Line[assignments /. i_ \[DirectedEdge] j_ :> {balls[[i - 1]], holes[[j - Length[balls] - 1]]}]
}]


It can solve a 25x25 grid in just over a second, roughly a quarter of the time is for SourceTargetCostMatrix, the remaining is FindMinimumCostFlow:

Different Cost Functions

My problem required more priority placed on assigning those balls nearest to holes to that corresponding hole at the cost of having a few balls a very long way from a hole. I therefore used the Log of the EuclideanDistance which worked very well. To do so obviously simply replace EuclideanDistance in SourceTargetCostMatrix by whatever cost function you would like.

• A small bug detected~ When a point p exists in both balls and holes then the EuclideanDistance between this two ps would be 0, indicating there's no connection between them! It's better to add a small distance offset in the distance matrix: Outer[EuclideanDistance, pointsA, pointsB, 1]+1.*^-10
– Wjx
Oct 11, 2017 at 8:14
• There is a bug in MMA 11.3 and earlier that for certain ball/hole matrices, the FindMinimumCostFlow never finishes its calculations [CASE:4156292]. Sep 11, 2018 at 2:24
• The problem occurs when there are identical balls or holes. The work-around is before generating the costMatrix to do If[Length[balls]>Length[Union[balls]],balls=balls+RandomReal[{-0.001,0.001},Dimensions[balls]]]. And likewise for the holes. Sep 13, 2018 at 15:24

I will crib shamelessly from example and code for illustrating by @ybeltukov.

The example:

n = {5, 5};
holes = N@Tuples@Range@n;
balls = RandomReal[{0, # + 1}, Times @@ n] & /@ n // Transpose;


We can solve this as a linear programming problem. It looks like an integer linear program, but these are known to be solvable as relaxations thereof, that is, solutions to the relaxed LP will be integer valued (provided the solution is unique).

We set up the problem as below, to use FindMinimum. That will invoke linear programming. I find it easier to formulate in terms of variables rather than explicit matrix and vector constraints.

len = Length[holes];
vars = Array[x, {len, len}];
fvars = Flatten[vars];
c2 = Thread[Total[vars, {2}] == 1];
c3 = Map[0 <= # <= 1 &, fvars];
dists = Table[
vars[[j, k]]*EuclideanDistance[balls[[j]], holes[[k]]], {j,
len}, {k, len}];
obj = Total[dists, 2];


Now we solve it. The option setting is for speed. When the problem size is a bit larger than this, it will use interior point anyway, but for this size the automatic mode makes a slower choice.

SetOptions[LinearProgramming, Method -> "InteriorPoint"];

{min, vals} = FindMinimum[{obj, Flatten[{c1, c2, c3}]}, fvars];

res = Position[Round[vars /. vals], 1, 2]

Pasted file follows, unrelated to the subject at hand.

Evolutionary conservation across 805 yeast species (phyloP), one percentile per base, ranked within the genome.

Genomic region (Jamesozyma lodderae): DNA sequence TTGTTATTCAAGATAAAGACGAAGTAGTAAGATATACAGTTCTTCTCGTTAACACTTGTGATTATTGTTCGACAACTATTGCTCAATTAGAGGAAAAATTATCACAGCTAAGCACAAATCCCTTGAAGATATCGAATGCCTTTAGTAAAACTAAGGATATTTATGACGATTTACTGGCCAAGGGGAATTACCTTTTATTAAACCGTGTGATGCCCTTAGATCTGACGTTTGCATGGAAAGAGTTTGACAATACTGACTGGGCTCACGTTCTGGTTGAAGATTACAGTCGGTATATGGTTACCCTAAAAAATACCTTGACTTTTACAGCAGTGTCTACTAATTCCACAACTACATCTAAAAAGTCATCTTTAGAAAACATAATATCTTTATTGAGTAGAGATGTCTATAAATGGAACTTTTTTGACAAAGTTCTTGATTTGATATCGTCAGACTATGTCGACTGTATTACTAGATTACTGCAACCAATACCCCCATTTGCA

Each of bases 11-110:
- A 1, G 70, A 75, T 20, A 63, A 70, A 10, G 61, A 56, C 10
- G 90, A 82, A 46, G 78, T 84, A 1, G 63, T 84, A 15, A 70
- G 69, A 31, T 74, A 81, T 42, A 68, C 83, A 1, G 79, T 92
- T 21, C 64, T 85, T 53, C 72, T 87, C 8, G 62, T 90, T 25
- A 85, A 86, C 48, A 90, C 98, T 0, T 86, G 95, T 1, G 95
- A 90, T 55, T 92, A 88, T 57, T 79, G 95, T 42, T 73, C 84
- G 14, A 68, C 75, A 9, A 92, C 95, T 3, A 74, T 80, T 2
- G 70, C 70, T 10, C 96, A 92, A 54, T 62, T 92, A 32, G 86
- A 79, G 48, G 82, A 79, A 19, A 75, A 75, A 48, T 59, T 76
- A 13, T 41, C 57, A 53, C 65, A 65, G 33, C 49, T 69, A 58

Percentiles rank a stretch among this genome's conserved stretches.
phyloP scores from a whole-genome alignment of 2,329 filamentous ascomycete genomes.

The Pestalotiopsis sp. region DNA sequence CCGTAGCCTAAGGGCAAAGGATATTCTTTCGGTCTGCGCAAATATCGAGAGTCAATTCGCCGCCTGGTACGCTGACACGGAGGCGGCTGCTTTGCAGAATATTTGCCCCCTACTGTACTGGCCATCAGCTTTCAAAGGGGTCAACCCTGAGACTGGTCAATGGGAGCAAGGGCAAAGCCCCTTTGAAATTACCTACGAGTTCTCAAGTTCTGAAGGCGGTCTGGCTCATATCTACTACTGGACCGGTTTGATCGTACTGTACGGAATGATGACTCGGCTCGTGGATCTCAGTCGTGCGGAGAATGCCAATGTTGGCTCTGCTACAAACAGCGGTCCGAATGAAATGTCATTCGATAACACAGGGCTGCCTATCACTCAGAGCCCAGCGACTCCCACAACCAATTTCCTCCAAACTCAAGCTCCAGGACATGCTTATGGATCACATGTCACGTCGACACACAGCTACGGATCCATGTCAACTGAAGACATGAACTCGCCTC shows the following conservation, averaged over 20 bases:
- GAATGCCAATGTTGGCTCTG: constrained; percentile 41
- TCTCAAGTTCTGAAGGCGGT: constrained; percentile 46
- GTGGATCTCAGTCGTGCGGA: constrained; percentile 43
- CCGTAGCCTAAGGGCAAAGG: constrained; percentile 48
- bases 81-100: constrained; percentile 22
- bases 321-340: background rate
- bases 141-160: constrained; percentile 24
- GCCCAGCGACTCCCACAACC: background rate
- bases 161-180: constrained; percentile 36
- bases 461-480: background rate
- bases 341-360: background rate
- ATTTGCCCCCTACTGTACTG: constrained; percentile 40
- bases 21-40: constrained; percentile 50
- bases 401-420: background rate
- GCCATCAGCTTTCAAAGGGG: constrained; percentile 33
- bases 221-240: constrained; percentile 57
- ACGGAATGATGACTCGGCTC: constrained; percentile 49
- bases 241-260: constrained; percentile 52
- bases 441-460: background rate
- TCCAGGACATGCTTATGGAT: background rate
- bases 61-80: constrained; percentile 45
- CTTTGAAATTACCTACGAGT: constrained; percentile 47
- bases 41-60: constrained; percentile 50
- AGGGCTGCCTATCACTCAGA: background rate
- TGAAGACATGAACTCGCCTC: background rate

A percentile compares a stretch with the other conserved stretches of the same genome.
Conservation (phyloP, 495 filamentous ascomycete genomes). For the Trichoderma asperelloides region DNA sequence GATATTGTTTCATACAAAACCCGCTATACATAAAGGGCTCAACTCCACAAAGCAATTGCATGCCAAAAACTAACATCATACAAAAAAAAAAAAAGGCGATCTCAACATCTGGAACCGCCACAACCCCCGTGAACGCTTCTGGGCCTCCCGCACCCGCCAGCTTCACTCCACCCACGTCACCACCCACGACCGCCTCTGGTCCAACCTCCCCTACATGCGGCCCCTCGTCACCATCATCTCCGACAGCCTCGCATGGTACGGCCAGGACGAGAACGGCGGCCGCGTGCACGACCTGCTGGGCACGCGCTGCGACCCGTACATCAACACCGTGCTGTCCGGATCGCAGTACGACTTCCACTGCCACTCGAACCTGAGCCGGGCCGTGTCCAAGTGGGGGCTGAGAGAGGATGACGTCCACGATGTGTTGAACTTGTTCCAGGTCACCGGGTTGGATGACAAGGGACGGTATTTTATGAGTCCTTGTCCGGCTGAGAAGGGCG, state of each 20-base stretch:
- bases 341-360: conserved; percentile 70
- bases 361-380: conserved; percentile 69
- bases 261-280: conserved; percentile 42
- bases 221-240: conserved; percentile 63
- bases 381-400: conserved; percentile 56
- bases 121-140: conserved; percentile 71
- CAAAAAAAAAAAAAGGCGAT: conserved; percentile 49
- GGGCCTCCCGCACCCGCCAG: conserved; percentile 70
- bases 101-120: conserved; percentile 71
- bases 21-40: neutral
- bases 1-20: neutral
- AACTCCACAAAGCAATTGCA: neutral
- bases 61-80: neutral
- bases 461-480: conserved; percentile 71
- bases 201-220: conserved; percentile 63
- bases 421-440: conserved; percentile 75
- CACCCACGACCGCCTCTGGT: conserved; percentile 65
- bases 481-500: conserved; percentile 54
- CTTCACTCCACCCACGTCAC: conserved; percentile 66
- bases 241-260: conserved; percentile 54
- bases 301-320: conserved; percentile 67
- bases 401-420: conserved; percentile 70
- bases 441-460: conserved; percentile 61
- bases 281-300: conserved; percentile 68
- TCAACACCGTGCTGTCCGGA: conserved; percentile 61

(* {{1, 10}, {2, 8}, {3, 7}, {4, 23}, {5, 20}, {6, 2}, {7, 6}, {8,
11}, {9, 18}, {10, 24}, {11, 1}, {12, 19}, {13, 25}, {14, 14}, {15,
17}, {16, 22}, {17, 4}, {18, 15}, {19, 5}, {20, 12}, {21, 21}, {22,
13}, {23, 16}, {24, 3}, {25, 9}} *)


The picture:

Graphics[{PointSize[Large], Point[holes], Red, PointSize[Medium],
Point[balls], Arrow[{balls[[#]], holes[[#2]]} & @@@ res]}]


(Disclosure: Had this looked incorrect, I would have thrown transposes into the formulation of the objective until I got it right.)

• It seems to fail on big problems (above 20 by 20 seems to be enough): "Could not process the constraints..." and "Lists {min,vals} and FindMinimum[{obj,Flatten[{c1,c2,c3}]},fvars] are not the same shape. >>" Jan 5, 2015 at 12:34
• @P.Fonseca Some experimentation indicates you might do better using NMinimize in place of FindMinimum. I do not know if the result is guaranteed to be the same and I am looking into this. Also I would use Dispatch[vals] in the replacement because otherwise it is quite slow. Jan 5, 2015 at 19:55
• @P.Fonseca What version of Mathematica are you using? Jan 5, 2015 at 19:56
• 10.0.2 win64 sp1. I don't think i copied something wrong (since for less than 20, it worked fine), but if you can't repeat my problem (I first started with 50, and then went down to a rouded working limit), i can give it another try tomorrow, for a better insight. Jan 5, 2015 at 21:08
• @P.Fonseca I'm looking into some issues that arose in 10.0.2, most notably a slowdown. I am not sure if the failure to converge that I can make happen (with some obscure settings at least) is indicative of anything wrong or just a difficult optimization. At 20x20 we have 400^2 variables, which is not necessarily overwhelming for IP, but certainly not a small problem. Jan 6, 2015 at 15:31

Minimization of the total Euclidean distance from balls to holes is quite difficult optimization problem. As a start point I propose a simple greedy algorithm:

• Find the nearest hole for every ball.
• Put balls to holes starting from the closest ball-hole pair while the corresponding holes are empty
• Repeat

It is not the best algorithm and may be I will update my post in the future.

n = {5, 5};
holes = N@Tuples@Range@n;
balls = RandomReal[{0, # + 1}, Times @@ n] & /@ n // Transpose;

Graphics[{PointSize[Large], Point[holes], Red, PointSize[Medium], Point[balls]}]